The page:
Political polarization in Myanmar remains high and the knowledge of government institutions and processes low, according to The Asia Foundation; there’s little trust in freedom of speech especially — and not surprisingly — in Rakhine state. Burmese people ranked religious conflict as the main cause of the country’s problems, followed by the “bad economy,” poverty and high unemployment; poor road conditions and a lack of electricity were cited as the main challenges at the local level.

Meanwhile, the role of civil society organizations is changing, according to Sai Sam Kham, executive director of the Metta Development Foundation: They’re not just shaping public opinion, providing services and protecting residents especially in rebel-controlled areas like northern Shan, but also increasingly facilitating the dialogue between government and the public.

CSOs often frown upon international organizations coming in to “build capacity” or seek local subawardees, Sam Kham said, because they are wary of foreigners taking charge of development. At the same time, local organizations are often not used to work on the sort of strict timelines foreign aid implementers operate under.

READ: Foreign aid in Myanmar: A precarious balance

Many of them chase one project after another but, meanwhile, can’t sustain themselves — and international support often doesn’t pay for overhead.

“It’s a good time to think about [organizational] sustainability” if empowering civil society is a goal for the international community in Myanmar, Kham added. Sector- and cause-specific networks like the Land Core Group have sprung up in recent years to work on issues from food security and poppy farming to health and women’s rights.

But the root of the issue, according to Wijeyaratne, still goes both ways. The government has to clearly know — up to the minutest detail — where it wants to so other development stakeholders don’t go wandering in the dark while keeping in mind to always include the people in the processes.

“One of the most important development priorities of the country should be making sure that whatever plans the government will be developing … should include the perspectives of the Myanmar people themselves,” Wijeyaratne told Devex. “That means that the government must be consulting with the communities and having inclusive development processes.”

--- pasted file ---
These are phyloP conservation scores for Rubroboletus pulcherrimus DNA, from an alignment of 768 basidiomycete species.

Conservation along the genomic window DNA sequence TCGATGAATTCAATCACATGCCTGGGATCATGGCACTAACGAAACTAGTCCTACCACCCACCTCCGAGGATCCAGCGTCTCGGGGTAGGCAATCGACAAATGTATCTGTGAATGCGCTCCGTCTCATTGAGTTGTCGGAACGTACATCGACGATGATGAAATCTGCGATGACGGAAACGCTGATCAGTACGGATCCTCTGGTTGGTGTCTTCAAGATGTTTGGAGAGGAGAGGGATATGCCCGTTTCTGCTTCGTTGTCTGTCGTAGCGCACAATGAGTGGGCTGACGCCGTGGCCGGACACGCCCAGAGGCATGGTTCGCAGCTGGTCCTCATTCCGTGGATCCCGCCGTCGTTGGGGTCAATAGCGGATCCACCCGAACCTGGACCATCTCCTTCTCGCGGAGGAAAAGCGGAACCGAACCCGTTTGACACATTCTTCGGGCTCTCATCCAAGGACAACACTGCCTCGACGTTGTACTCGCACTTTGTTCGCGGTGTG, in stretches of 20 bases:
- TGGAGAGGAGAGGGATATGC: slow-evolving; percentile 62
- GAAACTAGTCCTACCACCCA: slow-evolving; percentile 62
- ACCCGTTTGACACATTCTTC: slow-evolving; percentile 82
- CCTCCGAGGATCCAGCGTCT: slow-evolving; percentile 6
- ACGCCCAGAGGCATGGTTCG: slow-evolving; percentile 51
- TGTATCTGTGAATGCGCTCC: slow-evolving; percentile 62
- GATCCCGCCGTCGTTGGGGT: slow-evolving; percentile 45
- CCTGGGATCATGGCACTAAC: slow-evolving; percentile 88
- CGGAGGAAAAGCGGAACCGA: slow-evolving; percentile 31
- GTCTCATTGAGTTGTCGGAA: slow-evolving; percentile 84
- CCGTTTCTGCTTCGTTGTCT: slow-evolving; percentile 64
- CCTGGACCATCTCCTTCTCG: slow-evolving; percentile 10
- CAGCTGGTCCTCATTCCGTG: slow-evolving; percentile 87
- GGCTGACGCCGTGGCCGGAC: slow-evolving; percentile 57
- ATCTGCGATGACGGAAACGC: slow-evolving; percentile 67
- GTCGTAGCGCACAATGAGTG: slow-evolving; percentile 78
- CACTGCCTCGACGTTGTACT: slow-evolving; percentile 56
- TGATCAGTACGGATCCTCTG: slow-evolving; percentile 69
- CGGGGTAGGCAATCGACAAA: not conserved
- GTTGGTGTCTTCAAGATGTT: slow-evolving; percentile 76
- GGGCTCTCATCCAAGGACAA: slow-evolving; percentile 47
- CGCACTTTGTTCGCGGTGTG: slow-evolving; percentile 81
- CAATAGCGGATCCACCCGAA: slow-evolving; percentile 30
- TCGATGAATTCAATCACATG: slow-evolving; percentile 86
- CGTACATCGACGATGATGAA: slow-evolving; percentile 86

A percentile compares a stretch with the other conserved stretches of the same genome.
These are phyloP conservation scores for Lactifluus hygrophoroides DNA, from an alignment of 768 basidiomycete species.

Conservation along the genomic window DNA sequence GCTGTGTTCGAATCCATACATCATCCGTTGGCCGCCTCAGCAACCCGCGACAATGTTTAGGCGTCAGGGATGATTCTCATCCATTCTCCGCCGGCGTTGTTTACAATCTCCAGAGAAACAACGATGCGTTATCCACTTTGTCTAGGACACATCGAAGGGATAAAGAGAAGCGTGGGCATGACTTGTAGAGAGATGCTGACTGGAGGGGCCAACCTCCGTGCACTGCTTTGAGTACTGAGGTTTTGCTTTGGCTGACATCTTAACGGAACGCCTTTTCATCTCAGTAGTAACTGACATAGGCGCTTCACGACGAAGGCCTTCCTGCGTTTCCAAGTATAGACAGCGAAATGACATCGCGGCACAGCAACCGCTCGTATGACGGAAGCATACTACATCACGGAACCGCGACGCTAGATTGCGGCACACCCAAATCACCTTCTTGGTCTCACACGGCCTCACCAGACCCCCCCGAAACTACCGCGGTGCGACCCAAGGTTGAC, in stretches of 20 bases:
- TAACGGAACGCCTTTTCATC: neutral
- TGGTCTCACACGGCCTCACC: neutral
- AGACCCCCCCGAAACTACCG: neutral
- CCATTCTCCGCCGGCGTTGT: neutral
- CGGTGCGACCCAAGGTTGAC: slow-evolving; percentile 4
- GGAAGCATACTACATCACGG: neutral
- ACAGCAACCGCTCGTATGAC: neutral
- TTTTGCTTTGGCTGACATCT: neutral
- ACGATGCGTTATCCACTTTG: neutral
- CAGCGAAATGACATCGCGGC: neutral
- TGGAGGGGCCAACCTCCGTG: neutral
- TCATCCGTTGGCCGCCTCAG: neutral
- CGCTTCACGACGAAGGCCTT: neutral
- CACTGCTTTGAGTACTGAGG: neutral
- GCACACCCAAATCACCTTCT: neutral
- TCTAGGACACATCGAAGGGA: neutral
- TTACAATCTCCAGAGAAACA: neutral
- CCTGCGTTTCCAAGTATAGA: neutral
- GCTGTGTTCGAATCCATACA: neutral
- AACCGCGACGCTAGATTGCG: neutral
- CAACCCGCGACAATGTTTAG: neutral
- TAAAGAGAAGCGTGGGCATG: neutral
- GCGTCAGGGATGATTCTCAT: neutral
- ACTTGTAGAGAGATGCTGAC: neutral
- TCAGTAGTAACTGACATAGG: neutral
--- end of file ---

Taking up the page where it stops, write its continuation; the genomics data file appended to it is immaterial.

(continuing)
That development strategy and the painstaking process of creating a climate for businesses and organizations to thrive — with a focus on addressing corruption and transparency issues — should remain a top priority for the government. Myanmar remains at the bottom of the Corruptions Perception Index last year in Southeast Asia along with Cambodia, ranking 156th out of 175 countries surveyed.

Wijeyaratne said she hopes the development forum can act as a foundation for Myanmar to continue to be more open, democratic and participatory while making sure that no one gets left behind in the process.

What questions do you have about Myanmar’s development? Let us know by leaving a comment below.

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About the authors

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    Rolf Rosenkranz

    Rolf Rosenkranz oversees a talented team of in-house journalists, correspondents and guest contributors located around the globe. Since joining Devex in early 2008, Rolf has been instrumental in growing its fledgling news operation into the leading online source for global development news and analysis. Previously, Rolf was managing editor at Inside Health Policy, a subscription-based news service in Washington. He has reported from Africa for the Johannesburg-based Star and its publisher, Independent News & Media, as well as the Westdeutsche Allgemeine Zeitung, a German daily.
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    Lean Alfred Santos

    Lean Alfred Santos is a Devex development reporter focusing on the development community in Asia-Pacific, including major players such as the Asian Development Bank and the Asian Infrastructure Investment Bank. Prior to joining Devex, he covered Philippine and international business and economic news, sports and politics. Lean is based in Manila.